I built this storage shed from recycled and leftover materials to make a little room in my garage. I was able to free up a lot of space in the garage with this shed, seeing that the most of the materials for it were recycled and leftover materials previously stored in the garage.
I nailed the base together out of pressure treated 2x6 lumber. Except for the pieces along the outside edges, this lumber was recycled. Some of the pieces still had rusty nails in them that I couldn't easily get out. So the base, before I covered it with painted recycled plywood for the floor, looked quite awful. I didn't take any photos of it.
Next was the framing. I started with just the corners and with mostly new lumber for the corners and rafters, figuring I could use recycled lumber for less critical parts of the framing.
The two drawings below show how the framing joins together, from a
SketchUp model that I drew
after the fact. The SketchUp model differs from the shed that I built in that the model
is drawn as though I was starting with all new materials, as opposed to making use of
whatever bits that I had lying around. I figure it's more sensible that way, rather than
modeling every piece of scrap in SketchUp.
I actually put the whole roof on my shed before I added the rest of the wall framing. I put the rafters on, and some slats for the roof. It's a "shed roof" with just one slope. It seems rather natural to build a shed with a "shed" style roof. With this design, I was able to have relatively high doors on the front, without making the whole shed unduly tall. The rafters were also new lumber, but the slats came from a recycled futon frame.
When you order sheet metal roofing, they usually put some extra "cover sheets" sheets of roofing above and below the material delivered, to protect it. I had a few of these cover sheets from another project, and used these pieces for the roof of this shed. In fact, the size of the shed was dictated by the size of sheet metal roofing pieces that I had.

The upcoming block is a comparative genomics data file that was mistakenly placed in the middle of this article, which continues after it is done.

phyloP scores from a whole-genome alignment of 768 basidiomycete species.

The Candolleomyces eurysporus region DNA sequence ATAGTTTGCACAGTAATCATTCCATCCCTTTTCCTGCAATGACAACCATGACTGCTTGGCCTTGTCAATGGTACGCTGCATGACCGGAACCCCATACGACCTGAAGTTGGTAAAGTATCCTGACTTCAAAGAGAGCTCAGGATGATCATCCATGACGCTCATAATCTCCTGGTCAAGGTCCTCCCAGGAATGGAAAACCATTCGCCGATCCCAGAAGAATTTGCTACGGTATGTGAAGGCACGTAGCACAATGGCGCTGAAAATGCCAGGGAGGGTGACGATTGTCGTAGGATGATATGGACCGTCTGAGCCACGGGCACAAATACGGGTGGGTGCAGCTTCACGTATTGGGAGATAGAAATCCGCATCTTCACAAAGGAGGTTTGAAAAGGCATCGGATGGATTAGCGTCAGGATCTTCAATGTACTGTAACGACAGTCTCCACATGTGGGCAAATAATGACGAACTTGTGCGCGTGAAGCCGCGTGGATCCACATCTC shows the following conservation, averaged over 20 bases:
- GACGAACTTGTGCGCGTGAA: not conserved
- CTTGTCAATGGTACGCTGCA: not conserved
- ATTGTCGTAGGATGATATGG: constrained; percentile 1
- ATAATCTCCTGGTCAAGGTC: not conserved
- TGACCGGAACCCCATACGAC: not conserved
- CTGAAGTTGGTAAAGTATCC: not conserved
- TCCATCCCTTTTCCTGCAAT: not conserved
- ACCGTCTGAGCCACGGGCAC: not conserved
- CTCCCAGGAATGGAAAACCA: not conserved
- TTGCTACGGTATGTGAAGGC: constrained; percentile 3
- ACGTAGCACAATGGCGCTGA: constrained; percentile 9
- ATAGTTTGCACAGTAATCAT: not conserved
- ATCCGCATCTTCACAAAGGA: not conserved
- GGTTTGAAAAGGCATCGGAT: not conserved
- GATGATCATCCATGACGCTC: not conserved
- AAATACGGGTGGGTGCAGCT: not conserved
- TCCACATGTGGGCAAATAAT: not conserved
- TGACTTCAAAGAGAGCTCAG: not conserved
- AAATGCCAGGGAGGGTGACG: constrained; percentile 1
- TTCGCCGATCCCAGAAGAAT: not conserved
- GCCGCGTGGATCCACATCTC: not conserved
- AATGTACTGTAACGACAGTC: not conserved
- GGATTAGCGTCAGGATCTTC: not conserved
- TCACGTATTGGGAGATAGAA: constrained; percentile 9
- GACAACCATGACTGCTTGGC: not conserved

Also note the bits of wood nailed on at a diagonal angle in various spots. It's the sheeting that typically stiffens up a building. But without any sheeting in place yet, I had to brace the corners to make the structure stable enough for me to climb up on the roof. I wanted the roof to go on relatively early, just to keep everything out of the rain.
This photo shows how the metal roof is attached. It's screwed on using sheet metal roofing screws. The screws are screwed in the ridges of the metal sheeting. Each screw has a dish shaped washer and rubber gasket to seal the hole it goes into. But with the screws on the ridges of the sheeting, even if the gasket isn't tight, the water tends to run down into the troughs, so very little water gets in.
The easiest way to install the screws is to start them like a nail - essentially, holding them against the metal and hitting it with a hammer to get it to penetrate the sheet metal and get the tip stuck in the wood. Then use a variable speed drill with a nut drive in the chuck to tighten it just right. Be sure to go slow - if you don't stop in time, the whole screw, gasket and all, ends up going through the sheet metal.
After screwing on the sheet metal for the roof, I nailed various recycled bits of plywood to the sides of the shed. The previous owner, and previous previous owner of my house had left various bits of plywood behind in the garage, and it was good to actually put it to some use. Some of it was pretty awful looking, though structurally sound. I nailed it on with the 'good' side facing inwards, seeing that the outside would get covered up.